Q: If you were able to resolve this situation, what would you want the respective media authorities of the world to do?
A: Personally, I would want them to basically go the fuck away altogether. Remove the barbaric laws they have lobbied for. Treat people like PEOPLE instead of criminals. Their long outdated traditional views on copyright infringement enforced solely by rich and powerful corporations need to be modified in light of the modern age on the Internet, the Information Age.

Artists under the media conglomerates have very little say in the content they produce and make a fraction of the profit. This is fairly evident with several mainstream artists who’ve now defected from the media regimes control. Take Nine Inch Nails and Radiohead as two great examples. Both groups have embraced piracy and have still continued to make a significant profit for themselves.

Q: Are you aware that this sort of attack is illegal in many countries and that your group can potentially put innocent people who support your cause under legal scrutiny?
A: I think that most people/participants are aware of that risk. In a world where our voice is ignored we feel we have no choice but to revert to direct action.

Q: Some people view this as the future of protests. Do you foresee future protests like this for other causes in the future?
A: Certainly. As for the protests, I hope the future of protests is ACTION. Not walking in circles with useless signs that are ignored.

There’s no telling how this protest will affect current and ongoing anti-piracy legislation, but one of the attacked companies (ACS:Law) is currently under investigation in the UK after a publicly available e-mail backup was uncovered by Anonymous, exposing thousands of victims to privacy invasion:

At the time of writing this blog post,  we observed a total of 474 hours of combined downtime and 623 separate service interruptions.  Aiplex, the Indian software firm tasked with attacking uncooperative file sharing sites was the most heavily affected with 313 service interruptions and 123 hours of downtime.   ACS:Law, the second most affected, experienced the largest bulk of downtime at 179 hours, with 152 separate service interruptions.

You can follow our frequently updated blog post on the attack here:

Site Interruptions Downtime (h.m)
aiplex 313 123.00
ACS:Law 152 179.07
RIAA 104 127.00
AFACT 43 21.43
MPAA 3 23.20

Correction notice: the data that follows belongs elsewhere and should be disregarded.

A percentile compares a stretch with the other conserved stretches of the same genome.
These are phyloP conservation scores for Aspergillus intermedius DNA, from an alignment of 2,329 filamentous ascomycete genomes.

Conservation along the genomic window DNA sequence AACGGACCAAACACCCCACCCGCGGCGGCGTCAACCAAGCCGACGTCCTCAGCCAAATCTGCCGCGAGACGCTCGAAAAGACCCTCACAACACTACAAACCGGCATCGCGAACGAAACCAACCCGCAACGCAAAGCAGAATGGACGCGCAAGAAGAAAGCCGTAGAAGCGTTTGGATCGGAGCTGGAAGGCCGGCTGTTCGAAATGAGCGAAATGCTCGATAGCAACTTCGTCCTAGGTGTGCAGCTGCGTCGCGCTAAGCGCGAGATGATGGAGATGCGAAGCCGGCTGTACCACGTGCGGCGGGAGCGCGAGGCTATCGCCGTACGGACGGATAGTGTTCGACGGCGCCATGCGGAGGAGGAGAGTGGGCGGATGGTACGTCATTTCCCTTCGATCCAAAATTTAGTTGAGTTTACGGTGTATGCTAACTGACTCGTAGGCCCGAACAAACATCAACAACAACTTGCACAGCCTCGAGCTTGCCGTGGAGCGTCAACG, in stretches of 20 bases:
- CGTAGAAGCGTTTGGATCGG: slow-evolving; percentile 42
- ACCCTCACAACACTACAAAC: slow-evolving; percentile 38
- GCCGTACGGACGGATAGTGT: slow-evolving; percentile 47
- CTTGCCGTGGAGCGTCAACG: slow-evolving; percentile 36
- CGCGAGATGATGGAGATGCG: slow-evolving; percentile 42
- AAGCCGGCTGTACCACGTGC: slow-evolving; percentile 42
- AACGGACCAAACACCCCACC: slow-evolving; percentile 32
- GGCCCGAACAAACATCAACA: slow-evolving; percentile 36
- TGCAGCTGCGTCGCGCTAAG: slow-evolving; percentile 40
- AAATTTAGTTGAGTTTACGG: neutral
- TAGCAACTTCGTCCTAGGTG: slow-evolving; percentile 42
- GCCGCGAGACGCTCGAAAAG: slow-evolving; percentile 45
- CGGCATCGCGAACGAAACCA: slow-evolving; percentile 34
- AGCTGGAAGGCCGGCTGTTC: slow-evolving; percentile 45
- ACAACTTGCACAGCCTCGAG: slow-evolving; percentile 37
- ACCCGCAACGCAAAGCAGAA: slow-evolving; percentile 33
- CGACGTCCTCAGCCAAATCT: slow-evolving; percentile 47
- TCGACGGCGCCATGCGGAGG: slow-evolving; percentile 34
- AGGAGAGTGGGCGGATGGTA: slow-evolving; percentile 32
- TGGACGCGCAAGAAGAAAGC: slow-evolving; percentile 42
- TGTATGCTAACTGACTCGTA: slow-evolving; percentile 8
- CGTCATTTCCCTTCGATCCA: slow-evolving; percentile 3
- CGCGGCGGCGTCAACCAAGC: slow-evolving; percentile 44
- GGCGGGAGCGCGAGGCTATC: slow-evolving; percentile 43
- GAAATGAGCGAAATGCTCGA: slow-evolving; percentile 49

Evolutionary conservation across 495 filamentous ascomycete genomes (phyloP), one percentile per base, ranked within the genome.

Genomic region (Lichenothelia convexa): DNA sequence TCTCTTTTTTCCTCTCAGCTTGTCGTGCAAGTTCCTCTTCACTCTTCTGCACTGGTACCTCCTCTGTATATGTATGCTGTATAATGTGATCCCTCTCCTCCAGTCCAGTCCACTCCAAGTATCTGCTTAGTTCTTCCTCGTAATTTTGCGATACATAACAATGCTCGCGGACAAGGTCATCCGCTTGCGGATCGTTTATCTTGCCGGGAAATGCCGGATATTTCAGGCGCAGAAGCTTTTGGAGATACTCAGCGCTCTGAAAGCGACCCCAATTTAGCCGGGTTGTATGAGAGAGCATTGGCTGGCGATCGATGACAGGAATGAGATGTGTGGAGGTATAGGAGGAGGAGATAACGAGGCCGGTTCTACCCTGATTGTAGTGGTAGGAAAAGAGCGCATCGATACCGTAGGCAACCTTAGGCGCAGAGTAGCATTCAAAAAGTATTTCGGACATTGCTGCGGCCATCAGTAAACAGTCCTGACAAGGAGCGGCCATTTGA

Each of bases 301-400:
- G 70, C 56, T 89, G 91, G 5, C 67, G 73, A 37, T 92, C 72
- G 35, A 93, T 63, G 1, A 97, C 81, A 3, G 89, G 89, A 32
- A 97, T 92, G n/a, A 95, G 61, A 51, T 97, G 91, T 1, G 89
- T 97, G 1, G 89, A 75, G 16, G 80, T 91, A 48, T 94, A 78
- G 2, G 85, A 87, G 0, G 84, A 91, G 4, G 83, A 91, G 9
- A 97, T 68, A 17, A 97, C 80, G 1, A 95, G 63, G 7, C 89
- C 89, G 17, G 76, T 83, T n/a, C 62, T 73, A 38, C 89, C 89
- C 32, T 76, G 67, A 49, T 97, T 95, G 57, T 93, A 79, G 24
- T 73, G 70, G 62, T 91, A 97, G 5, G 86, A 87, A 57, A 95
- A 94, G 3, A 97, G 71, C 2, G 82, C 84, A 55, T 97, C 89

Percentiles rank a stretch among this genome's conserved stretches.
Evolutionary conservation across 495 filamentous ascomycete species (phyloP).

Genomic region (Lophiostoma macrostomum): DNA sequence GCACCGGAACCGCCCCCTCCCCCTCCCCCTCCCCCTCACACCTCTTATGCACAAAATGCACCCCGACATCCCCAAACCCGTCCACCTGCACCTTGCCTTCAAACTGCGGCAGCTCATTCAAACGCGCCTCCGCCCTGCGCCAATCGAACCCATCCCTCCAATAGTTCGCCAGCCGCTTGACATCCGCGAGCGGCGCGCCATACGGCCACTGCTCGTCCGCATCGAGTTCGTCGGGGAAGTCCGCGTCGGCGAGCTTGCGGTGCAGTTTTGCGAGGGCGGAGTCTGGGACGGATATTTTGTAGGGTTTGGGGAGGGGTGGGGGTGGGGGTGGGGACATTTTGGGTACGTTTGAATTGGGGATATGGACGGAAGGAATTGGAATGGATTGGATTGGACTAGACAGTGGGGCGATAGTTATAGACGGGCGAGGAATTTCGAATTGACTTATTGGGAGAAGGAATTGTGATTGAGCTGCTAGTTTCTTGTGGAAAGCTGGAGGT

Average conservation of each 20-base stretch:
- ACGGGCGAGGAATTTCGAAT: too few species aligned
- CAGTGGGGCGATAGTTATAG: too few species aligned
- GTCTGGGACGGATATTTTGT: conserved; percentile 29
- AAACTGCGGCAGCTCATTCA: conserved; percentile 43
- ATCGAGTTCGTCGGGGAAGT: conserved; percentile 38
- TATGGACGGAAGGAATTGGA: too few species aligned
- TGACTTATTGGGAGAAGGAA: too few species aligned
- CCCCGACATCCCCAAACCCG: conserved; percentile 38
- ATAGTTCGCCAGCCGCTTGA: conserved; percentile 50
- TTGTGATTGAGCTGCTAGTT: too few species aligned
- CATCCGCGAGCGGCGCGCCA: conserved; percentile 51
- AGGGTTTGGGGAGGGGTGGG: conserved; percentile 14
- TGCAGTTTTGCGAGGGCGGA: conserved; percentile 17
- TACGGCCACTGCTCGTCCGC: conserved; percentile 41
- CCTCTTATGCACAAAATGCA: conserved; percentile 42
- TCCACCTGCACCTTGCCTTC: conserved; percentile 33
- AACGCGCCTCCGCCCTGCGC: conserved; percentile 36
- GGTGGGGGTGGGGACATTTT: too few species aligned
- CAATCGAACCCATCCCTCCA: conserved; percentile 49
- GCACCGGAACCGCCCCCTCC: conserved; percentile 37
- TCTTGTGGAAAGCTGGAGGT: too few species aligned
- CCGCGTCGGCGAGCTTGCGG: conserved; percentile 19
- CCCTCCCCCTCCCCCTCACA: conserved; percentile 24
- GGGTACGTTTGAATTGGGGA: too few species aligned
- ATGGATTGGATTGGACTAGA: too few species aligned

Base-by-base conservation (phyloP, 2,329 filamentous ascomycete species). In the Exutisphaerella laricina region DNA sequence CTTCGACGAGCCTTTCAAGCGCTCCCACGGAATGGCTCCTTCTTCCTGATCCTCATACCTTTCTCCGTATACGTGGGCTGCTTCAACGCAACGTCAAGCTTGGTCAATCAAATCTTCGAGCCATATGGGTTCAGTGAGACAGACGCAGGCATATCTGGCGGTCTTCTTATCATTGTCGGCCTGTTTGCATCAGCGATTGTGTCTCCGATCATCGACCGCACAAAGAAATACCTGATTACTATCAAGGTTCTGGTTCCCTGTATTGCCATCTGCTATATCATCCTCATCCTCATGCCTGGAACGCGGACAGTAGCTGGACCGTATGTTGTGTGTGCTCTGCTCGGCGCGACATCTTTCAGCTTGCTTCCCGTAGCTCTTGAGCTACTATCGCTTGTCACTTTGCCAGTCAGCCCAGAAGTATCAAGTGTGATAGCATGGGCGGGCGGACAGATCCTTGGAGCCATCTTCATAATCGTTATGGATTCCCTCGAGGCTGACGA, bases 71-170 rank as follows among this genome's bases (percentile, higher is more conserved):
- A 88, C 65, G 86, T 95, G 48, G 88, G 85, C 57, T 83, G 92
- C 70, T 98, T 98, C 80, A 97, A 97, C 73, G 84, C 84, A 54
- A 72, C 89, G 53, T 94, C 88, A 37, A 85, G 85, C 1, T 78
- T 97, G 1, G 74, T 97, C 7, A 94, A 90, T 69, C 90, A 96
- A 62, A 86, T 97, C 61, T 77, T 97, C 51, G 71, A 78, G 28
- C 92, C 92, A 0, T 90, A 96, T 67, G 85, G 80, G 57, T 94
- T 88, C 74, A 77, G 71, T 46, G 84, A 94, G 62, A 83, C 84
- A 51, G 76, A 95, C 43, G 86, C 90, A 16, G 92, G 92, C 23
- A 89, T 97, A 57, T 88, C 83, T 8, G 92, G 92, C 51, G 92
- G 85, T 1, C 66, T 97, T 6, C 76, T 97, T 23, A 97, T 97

IFPI 3 0.09
BPI 2 0.06
Totals Interruptions Downtime
623 474
Site Interruptions Downtime (h:m)
aiplex 313 123.00
ACS:Law 152 179.07
RIAA 104 127.00
AFACT 43 21.43
MPAA 3 23.20
IFPI 3 0.09
BPI 2 0.06
Totals Interruptions Downtime
623 482.40

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71 Responses

Leave a Reply
  1. Anon
    Sep 29, 2010 - 11:09 PM

    I would like to thank everyone who donated their time and computers for this cause, Operation Payback. Copying something and distributing it to someone else is not a piracy or a theft. I personally believe they are fighting an useless battle against public because they will never win. If you look back at the history they tried to outlaw printing press, then tapes and VCRs, then cable TVs and now they are after the internet? Do your math. 🙂

  2. Antoine Dodson
    Sep 30, 2010 - 12:00 AM

    cool article, bro

  3. Asianman6924
    Sep 30, 2010 - 03:46 AM

    Yea awesome! article!
    Thanks panda and Anonymous for the interview

    • Truman
      Sep 30, 2010 - 05:33 PM

      Yes, and soon writers won’t write any more books, because they can’t afford to write them.

      • surebro
        Oct 01, 2010 - 02:11 AM

        @Truman I take it you haven’t tried to author a mass published book or get an album circulated to the mass audiences at large? The creators already are in dire shape because of the inflated cost of publishing materials. Blaming it on piracy is absolutely adorable though, so innocent and yet so blind.

      • anonymous
        Oct 01, 2010 - 04:19 AM

        And yet artists that release books for free and ask for donations are doing remarkably well. This isn’t even addressing the fact that capitalism is an outdated model that needs changing. Probably to a workable gift economy.